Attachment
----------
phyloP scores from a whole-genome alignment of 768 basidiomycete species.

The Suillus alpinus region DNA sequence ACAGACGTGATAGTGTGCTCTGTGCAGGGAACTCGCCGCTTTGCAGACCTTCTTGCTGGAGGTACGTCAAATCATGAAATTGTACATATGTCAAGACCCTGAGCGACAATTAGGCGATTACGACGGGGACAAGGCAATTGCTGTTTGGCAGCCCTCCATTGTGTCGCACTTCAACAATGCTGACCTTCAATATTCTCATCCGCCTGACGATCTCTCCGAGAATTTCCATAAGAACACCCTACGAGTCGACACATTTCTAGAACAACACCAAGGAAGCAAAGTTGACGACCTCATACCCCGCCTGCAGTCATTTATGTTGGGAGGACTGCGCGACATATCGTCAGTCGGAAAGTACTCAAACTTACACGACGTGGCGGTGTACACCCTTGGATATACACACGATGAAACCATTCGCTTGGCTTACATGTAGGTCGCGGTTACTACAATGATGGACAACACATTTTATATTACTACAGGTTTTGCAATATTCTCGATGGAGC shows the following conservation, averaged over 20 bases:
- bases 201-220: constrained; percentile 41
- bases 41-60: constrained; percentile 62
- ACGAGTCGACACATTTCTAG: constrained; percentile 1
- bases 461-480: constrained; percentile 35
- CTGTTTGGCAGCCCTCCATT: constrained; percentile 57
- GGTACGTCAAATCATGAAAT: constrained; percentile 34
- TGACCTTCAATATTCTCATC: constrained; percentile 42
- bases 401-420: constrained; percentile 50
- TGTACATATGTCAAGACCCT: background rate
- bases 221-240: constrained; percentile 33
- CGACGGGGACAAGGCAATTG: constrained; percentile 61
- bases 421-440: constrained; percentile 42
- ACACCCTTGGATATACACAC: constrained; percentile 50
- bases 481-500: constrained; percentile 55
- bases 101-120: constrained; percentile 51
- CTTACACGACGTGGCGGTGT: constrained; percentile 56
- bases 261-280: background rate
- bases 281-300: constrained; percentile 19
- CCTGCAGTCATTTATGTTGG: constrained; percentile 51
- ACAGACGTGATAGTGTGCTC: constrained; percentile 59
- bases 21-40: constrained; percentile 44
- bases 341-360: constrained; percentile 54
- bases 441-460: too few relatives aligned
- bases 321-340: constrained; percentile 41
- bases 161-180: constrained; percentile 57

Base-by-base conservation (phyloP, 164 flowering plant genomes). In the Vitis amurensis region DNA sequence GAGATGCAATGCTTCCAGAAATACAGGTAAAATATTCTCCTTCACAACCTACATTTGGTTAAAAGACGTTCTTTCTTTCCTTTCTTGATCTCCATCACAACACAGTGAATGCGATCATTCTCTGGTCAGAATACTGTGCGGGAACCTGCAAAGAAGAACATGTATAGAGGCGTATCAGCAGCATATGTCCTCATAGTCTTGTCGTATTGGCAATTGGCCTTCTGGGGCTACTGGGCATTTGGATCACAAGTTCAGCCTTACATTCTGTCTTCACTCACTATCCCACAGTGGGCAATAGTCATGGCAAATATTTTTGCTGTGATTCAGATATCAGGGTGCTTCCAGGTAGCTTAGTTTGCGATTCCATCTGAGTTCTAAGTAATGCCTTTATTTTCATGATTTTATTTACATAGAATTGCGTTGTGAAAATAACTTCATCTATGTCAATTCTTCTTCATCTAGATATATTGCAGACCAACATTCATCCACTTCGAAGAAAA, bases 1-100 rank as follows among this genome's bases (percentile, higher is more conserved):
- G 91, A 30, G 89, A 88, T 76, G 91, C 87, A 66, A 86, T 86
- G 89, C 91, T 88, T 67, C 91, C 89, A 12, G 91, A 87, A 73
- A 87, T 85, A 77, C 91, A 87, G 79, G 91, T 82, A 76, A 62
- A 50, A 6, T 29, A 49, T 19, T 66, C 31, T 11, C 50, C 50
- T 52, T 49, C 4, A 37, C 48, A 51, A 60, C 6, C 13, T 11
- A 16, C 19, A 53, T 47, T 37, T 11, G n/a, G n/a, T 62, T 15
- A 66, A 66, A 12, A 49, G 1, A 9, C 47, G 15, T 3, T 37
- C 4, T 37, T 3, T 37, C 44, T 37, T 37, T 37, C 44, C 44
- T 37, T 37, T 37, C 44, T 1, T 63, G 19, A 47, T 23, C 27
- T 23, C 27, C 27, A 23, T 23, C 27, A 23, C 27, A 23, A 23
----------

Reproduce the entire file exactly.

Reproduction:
phyloP scores from a whole-genome alignment of 768 basidiomycete species.

The Suillus alpinus region DNA sequence ACAGACGTGATAGTGTGCTCTGTGCAGGGAACTCGCCGCTTTGCAGACCTTCTTGCTGGAGGTACGTCAAATCATGAAATTGTACATATGTCAAGACCCTGAGCGACAATTAGGCGATTACGACGGGGACAAGGCAATTGCTGTTTGGCAGCCCTCCATTGTGTCGCACTTCAACAATGCTGACCTTCAATATTCTCATCCGCCTGACGATCTCTCCGAGAATTTCCATAAGAACACCCTACGAGTCGACACATTTCTAGAACAACACCAAGGAAGCAAAGTTGACGACCTCATACCCCGCCTGCAGTCATTTATGTTGGGAGGACTGCGCGACATATCGTCAGTCGGAAAGTACTCAAACTTACACGACGTGGCGGTGTACACCCTTGGATATACACACGATGAAACCATTCGCTTGGCTTACATGTAGGTCGCGGTTACTACAATGATGGACAACACATTTTATATTACTACAGGTTTTGCAATATTCTCGATGGAGC shows the following conservation, averaged over 20 bases:
- bases 201-220: constrained; percentile 41
- bases 41-60: constrained; percentile 62
- ACGAGTCGACACATTTCTAG: constrained; percentile 1
- bases 461-480: constrained; percentile 35
- CTGTTTGGCAGCCCTCCATT: constrained; percentile 57
- GGTACGTCAAATCATGAAAT: constrained; percentile 34
- TGACCTTCAATATTCTCATC: constrained; percentile 42
- bases 401-420: constrained; percentile 50
- TGTACATATGTCAAGACCCT: background rate
- bases 221-240: constrained; percentile 33
- CGACGGGGACAAGGCAATTG: constrained; percentile 61
- bases 421-440: constrained; percentile 42
- ACACCCTTGGATATACACAC: constrained; percentile 50
- bases 481-500: constrained; percentile 55
- bases 101-120: constrained; percentile 51
- CTTACACGACGTGGCGGTGT: constrained; percentile 56
- bases 261-280: background rate
- bases 281-300: constrained; percentile 19
- CCTGCAGTCATTTATGTTGG: constrained; percentile 51
- ACAGACGTGATAGTGTGCTC: constrained; percentile 59
- bases 21-40: constrained; percentile 44
- bases 341-360: constrained; percentile 54
- bases 441-460: too few relatives aligned
- bases 321-340: constrained; percentile 41
- bases 161-180: constrained; percentile 57

Base-by-base conservation (phyloP, 164 flowering plant genomes). In the Vitis amurensis region DNA sequence GAGATGCAATGCTTCCAGAAATACAGGTAAAATATTCTCCTTCACAACCTACATTTGGTTAAAAGACGTTCTTTCTTTCCTTTCTTGATCTCCATCACAACACAGTGAATGCGATCATTCTCTGGTCAGAATACTGTGCGGGAACCTGCAAAGAAGAACATGTATAGAGGCGTATCAGCAGCATATGTCCTCATAGTCTTGTCGTATTGGCAATTGGCCTTCTGGGGCTACTGGGCATTTGGATCACAAGTTCAGCCTTACATTCTGTCTTCACTCACTATCCCACAGTGGGCAATAGTCATGGCAAATATTTTTGCTGTGATTCAGATATCAGGGTGCTTCCAGGTAGCTTAGTTTGCGATTCCATCTGAGTTCTAAGTAATGCCTTTATTTTCATGATTTTATTTACATAGAATTGCGTTGTGAAAATAACTTCATCTATGTCAATTCTTCTTCATCTAGATATATTGCAGACCAACATTCATCCACTTCGAAGAAAA, bases 1-100 rank as follows among this genome's bases (percentile, higher is more conserved):
- G 91, A 30, G 89, A 88, T 76, G 91, C 87, A 66, A 86, T 86
- G 89, C 91, T 88, T 67, C 91, C 89, A 12, G 91, A 87, A 73
- A 87, T 85, A 77, C 91, A 87, G 79, G 91, T 82, A 76, A 62
- A 50, A 6, T 29, A 49, T 19, T 66, C 31, T 11, C 50, C 50
- T 52, T 49, C 4, A 37, C 48, A 51, A 60, C 6, C 13, T 11
- A 16, C 19, A 53, T 47, T 37, T 11, G n/a, G n/a, T 62, T 15
- A 66, A 66, A 12, A 49, G 1, A 9, C 47, G 15, T 3, T 37
- C 4, T 37, T 3, T 37, C 44, T 37, T 37, T 37, C 44, C 44
- T 37, T 37, T 37, C 44, T 1, T 63, G 19, A 47, T 23, C 27
- T 23, C 27, C 27, A 23, T 23, C 27, A 23, C 27, A 23, A 23